For example, cooking is a task that is fairly necessary to sustaining life, but when people begin to appreciate the beauty of various flavors and combinations of flavors as well as the grace of different cooking methods and techniques and begin to cook for the flavor and/or the method, it becomes art.

On that basis, I too would have to define all music as art, since the whole idea of music is to extract something meaningful from sound and the sense of hearing. However, I really think that a lot of songwriters miss the point and try to use music to merely elevate themselves. If music is not taken for what it is in and of itself, then it loses its power as art even if it doesn't necessarily cease to be art as such.

  • What separates "Christian" music from "secular" music? Can a Christian write a "secular" song? Can a non-Christian write a "Christian" song?

That depends on who defines it. I think that those labels are actually pretty pretentious. Only people can be Christians; songs can only be songs.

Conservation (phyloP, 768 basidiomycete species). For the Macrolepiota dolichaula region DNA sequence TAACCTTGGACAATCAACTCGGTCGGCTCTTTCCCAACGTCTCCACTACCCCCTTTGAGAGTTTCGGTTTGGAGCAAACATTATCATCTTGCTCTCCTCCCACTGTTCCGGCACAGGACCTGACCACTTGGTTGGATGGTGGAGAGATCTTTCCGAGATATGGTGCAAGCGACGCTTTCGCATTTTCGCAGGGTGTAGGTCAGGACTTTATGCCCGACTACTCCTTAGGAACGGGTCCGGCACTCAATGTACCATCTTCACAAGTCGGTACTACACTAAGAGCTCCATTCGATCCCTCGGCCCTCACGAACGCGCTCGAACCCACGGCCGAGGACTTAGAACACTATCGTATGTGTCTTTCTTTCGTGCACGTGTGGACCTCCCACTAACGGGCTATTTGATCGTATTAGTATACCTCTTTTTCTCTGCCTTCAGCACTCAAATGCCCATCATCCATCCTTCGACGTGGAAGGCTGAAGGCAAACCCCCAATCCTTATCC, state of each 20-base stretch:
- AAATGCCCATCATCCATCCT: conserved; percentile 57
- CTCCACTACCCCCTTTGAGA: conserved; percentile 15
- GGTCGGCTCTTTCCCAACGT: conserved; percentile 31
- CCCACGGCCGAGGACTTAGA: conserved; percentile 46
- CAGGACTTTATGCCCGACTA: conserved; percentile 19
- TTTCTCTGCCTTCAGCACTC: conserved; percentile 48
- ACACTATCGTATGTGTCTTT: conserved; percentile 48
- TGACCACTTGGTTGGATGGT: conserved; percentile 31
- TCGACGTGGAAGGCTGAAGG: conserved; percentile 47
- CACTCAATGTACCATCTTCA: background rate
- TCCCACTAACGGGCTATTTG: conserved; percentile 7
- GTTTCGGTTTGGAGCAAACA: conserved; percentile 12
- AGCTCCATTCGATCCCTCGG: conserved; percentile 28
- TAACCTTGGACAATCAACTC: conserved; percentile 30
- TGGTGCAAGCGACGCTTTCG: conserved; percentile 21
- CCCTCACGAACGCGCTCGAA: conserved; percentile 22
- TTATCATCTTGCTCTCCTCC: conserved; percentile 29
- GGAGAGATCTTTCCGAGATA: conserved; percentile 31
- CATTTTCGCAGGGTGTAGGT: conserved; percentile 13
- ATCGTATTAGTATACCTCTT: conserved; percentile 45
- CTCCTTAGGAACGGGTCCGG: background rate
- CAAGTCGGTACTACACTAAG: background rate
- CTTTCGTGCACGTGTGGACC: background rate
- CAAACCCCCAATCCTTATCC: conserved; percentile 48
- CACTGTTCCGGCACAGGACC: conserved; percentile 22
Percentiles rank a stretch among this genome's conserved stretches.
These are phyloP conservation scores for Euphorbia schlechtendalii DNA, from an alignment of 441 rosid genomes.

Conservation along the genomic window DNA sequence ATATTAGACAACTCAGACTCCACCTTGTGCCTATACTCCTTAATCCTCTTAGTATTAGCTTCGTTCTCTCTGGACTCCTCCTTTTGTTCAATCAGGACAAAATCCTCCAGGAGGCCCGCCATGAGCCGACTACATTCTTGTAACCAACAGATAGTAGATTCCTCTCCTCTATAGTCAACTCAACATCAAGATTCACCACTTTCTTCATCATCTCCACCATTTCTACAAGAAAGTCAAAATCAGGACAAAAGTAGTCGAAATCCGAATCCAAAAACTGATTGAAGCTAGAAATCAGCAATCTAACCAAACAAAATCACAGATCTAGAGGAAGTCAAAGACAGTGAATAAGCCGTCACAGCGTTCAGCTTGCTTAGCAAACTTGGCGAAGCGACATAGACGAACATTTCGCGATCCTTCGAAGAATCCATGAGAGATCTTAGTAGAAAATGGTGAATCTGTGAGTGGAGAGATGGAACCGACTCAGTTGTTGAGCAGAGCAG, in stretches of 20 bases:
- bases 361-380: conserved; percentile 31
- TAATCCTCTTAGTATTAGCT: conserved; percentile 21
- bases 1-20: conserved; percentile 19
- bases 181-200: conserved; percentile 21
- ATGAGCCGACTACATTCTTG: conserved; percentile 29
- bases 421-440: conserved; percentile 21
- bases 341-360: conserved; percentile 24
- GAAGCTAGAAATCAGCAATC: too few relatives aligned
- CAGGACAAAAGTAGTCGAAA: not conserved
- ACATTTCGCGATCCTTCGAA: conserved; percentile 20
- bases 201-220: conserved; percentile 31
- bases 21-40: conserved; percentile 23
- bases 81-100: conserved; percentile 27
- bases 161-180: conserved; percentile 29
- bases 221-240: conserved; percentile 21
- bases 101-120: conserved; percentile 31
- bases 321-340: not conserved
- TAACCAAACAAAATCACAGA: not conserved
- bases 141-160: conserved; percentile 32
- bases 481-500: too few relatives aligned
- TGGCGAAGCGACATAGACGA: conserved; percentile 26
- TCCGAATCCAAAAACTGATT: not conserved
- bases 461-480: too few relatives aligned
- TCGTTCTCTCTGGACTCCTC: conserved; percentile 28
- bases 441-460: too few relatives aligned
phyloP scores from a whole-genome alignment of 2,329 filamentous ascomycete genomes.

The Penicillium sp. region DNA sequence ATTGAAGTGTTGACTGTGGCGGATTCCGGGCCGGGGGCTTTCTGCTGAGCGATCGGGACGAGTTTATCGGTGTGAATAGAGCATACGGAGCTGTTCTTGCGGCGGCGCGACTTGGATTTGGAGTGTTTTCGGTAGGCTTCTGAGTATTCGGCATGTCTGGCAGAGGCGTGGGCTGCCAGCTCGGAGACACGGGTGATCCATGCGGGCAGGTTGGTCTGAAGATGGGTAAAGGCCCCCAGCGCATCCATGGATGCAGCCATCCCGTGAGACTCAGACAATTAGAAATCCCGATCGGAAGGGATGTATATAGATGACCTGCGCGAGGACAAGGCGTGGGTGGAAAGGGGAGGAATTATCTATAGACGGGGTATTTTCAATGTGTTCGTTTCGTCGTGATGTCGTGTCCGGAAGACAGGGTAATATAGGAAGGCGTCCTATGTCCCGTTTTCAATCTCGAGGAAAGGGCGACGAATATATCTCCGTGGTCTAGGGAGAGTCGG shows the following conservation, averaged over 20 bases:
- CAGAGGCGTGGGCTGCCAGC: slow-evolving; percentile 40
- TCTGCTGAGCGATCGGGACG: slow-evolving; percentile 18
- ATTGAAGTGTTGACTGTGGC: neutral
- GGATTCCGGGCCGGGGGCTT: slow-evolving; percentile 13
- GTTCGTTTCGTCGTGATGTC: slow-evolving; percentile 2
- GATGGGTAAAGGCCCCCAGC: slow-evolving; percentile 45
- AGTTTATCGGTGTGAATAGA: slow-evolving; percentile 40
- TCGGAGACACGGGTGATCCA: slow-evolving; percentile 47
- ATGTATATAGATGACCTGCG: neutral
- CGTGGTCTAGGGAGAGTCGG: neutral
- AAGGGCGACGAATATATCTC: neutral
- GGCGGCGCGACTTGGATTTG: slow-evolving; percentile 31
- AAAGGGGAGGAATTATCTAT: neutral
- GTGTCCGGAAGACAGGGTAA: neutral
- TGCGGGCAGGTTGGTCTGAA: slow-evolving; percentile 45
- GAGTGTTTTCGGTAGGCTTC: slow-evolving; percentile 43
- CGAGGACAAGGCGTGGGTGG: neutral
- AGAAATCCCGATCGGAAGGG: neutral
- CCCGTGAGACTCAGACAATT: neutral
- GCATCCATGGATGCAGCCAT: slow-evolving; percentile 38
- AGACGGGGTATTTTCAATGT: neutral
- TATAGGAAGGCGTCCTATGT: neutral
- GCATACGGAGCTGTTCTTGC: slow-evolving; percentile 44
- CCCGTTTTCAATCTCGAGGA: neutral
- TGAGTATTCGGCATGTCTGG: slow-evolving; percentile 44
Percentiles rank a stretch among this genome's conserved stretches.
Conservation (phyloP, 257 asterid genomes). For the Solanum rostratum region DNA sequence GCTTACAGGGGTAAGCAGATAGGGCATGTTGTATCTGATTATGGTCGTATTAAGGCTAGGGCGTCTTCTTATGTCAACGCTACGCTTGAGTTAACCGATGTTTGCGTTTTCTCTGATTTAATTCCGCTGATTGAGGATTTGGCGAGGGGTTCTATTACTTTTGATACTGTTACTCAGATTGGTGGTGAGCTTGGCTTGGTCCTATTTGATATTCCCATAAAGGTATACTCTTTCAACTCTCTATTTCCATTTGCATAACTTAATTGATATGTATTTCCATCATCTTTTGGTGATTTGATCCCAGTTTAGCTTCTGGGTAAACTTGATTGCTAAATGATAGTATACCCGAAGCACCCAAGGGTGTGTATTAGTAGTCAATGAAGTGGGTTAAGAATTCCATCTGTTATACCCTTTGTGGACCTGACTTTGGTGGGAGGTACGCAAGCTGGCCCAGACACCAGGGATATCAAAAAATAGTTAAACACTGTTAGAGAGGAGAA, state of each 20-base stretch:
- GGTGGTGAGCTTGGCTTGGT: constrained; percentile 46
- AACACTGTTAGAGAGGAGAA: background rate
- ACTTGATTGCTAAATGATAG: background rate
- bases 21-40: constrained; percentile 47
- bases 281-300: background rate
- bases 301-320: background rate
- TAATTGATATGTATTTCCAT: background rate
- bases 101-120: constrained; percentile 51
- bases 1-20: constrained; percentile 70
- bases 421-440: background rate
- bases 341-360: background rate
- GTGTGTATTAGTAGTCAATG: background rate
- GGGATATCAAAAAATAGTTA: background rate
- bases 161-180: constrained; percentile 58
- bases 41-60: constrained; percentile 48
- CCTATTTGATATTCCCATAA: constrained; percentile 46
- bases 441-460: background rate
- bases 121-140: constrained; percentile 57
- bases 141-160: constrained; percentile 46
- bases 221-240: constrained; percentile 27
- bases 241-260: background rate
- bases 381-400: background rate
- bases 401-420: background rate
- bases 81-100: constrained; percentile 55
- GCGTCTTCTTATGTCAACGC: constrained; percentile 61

• If a Christian writes a song that doesn't specifically relate to God or the Christian life, has he/she sinned?

Once again, this begs a definition (I apologize in advance for the mini-sermon). Sin, I believe, is not just the Sunday-School idea of breaking a written rule or being "bad." Paul says that "whatever does not proceed from faith is sin" (Rom. 14:23). Jesus was the only sinless person ever, and he said that He did nothing except what He saw His Father doing (John 5:19). Had he done something other than what the Father was doing, He would have been outside his relationship with Father, acting out of himself rather than out of faith, and that would have been sin. Jesus sent us His Holy Spirit so that we could have a relationship with God through faith rather than being doomed. So anything we do out of ourselves and our own understanding (Prov. 3:5-6) rather than out of our relationship with God is sin.